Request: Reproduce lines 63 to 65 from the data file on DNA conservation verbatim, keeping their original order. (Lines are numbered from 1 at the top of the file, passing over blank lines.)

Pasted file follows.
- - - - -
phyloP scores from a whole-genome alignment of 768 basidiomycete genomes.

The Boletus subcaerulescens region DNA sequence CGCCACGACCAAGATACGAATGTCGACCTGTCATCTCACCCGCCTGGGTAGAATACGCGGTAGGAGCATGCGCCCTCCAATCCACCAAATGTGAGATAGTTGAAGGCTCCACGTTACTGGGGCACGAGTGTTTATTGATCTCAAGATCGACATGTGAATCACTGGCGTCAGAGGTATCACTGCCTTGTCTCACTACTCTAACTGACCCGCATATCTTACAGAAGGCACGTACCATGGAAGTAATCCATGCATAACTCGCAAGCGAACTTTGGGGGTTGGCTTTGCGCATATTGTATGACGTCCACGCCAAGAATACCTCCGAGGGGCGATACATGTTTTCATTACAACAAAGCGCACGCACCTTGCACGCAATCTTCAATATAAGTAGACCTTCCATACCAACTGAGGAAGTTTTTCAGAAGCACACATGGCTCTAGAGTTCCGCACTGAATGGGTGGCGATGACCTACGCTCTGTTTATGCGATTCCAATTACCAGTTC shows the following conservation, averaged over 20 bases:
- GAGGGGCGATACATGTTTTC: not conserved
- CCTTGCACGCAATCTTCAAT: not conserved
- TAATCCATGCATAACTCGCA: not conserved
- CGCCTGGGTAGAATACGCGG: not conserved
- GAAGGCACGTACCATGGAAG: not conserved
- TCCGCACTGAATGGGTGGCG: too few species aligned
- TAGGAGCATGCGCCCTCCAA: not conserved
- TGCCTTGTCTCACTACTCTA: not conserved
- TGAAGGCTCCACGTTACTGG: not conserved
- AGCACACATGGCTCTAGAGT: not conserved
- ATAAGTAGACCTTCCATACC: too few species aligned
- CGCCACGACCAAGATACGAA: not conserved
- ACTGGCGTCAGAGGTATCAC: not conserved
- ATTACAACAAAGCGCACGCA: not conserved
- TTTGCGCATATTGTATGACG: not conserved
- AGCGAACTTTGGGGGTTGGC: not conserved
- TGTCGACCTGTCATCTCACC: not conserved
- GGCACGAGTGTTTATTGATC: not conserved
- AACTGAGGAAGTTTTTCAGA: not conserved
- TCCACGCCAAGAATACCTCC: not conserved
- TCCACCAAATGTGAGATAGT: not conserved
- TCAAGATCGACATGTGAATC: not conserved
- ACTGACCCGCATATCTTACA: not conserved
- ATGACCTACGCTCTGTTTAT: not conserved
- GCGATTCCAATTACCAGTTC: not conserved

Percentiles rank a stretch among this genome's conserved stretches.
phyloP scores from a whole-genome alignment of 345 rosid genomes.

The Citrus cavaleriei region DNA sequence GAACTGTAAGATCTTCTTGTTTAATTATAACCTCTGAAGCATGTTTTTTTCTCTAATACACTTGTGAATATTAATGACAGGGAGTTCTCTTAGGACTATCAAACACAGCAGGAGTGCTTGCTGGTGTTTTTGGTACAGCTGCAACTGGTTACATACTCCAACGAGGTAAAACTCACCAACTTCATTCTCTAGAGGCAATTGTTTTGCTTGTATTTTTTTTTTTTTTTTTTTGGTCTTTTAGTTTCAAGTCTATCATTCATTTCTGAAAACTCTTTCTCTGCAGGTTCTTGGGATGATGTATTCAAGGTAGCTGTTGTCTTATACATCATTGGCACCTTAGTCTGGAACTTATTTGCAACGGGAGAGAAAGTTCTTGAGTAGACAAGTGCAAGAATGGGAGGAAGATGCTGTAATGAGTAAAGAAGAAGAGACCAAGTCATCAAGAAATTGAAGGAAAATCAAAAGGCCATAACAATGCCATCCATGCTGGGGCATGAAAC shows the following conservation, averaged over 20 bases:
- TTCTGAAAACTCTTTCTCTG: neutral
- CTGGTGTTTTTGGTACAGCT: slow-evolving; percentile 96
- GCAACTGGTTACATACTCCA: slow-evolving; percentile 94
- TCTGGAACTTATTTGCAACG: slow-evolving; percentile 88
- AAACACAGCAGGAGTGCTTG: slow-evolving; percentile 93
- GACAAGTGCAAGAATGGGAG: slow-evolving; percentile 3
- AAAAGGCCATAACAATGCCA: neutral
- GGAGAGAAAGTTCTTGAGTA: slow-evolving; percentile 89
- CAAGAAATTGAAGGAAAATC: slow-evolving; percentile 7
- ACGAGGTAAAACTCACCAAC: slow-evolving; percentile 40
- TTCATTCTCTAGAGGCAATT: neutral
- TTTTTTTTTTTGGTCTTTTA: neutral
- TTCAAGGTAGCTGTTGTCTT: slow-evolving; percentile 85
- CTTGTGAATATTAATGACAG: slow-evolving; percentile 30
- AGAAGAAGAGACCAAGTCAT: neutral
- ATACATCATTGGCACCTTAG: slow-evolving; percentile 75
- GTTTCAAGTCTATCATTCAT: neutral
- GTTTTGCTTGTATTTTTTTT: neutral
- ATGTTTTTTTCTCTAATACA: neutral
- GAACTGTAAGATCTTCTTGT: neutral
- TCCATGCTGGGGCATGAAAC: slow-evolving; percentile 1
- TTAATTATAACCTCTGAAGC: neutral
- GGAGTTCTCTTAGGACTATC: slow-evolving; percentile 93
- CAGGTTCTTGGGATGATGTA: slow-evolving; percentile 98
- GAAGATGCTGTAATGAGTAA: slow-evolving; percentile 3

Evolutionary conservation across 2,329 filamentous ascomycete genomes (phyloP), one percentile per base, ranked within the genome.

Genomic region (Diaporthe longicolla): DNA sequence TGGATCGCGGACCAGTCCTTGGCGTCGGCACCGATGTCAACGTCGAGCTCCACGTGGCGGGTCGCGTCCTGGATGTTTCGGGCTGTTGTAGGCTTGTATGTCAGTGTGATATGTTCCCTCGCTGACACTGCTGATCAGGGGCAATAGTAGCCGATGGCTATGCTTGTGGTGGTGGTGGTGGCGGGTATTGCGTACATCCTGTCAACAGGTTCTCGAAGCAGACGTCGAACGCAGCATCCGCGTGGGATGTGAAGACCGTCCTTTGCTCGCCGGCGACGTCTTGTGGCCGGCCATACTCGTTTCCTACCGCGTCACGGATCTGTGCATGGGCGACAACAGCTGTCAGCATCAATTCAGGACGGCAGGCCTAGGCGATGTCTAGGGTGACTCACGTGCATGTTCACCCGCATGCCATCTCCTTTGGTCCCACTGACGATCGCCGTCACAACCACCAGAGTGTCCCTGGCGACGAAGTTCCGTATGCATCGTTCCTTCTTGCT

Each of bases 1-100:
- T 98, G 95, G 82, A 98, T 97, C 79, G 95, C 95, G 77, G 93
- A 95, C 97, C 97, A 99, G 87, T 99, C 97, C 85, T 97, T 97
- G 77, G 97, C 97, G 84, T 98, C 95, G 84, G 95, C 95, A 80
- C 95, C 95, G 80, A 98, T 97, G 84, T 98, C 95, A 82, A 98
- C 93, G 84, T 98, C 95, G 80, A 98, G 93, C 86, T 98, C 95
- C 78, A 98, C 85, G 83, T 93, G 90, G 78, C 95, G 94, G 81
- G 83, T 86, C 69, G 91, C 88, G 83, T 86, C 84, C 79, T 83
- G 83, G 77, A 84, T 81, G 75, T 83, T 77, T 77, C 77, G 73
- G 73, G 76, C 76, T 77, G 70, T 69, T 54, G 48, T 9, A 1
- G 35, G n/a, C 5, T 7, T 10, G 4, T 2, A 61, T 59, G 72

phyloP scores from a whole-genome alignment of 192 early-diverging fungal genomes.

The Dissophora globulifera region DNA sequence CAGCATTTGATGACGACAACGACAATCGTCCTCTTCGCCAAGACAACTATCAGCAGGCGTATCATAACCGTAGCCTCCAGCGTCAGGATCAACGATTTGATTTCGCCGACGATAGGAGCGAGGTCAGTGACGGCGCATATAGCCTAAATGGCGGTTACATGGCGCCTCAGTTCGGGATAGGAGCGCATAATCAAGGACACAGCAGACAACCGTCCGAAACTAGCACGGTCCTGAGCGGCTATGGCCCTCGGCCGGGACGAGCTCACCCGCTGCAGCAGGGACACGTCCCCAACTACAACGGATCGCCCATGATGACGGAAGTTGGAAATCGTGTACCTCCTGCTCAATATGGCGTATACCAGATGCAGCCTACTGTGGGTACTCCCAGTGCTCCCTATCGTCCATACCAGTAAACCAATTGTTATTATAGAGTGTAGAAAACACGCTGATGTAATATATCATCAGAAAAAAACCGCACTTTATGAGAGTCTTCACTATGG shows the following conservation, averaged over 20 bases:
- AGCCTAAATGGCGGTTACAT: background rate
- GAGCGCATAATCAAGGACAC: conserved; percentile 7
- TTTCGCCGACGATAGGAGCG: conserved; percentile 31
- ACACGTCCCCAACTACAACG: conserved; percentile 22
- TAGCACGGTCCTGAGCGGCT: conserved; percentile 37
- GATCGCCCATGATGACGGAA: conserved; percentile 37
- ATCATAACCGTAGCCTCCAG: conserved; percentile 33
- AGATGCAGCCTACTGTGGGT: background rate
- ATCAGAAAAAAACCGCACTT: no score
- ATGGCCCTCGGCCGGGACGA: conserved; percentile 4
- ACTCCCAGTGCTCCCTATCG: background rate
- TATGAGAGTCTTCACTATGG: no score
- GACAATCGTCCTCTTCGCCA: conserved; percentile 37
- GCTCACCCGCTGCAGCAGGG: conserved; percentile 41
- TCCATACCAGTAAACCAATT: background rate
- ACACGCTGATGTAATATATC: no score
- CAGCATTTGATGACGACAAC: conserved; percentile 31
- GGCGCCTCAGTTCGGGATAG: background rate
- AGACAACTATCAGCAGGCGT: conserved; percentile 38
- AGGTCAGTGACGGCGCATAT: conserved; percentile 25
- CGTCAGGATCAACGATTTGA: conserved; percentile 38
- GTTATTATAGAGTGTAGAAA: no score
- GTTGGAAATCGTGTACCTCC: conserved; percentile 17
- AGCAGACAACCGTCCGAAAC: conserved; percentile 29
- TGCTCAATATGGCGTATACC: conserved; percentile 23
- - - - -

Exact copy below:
- C 93, G 84, T 98, C 95, G 80, A 98, G 93, C 86, T 98, C 95
- C 78, A 98, C 85, G 83, T 93, G 90, G 78, C 95, G 94, G 81
- G 83, T 86, C 69, G 91, C 88, G 83, T 86, C 84, C 79, T 83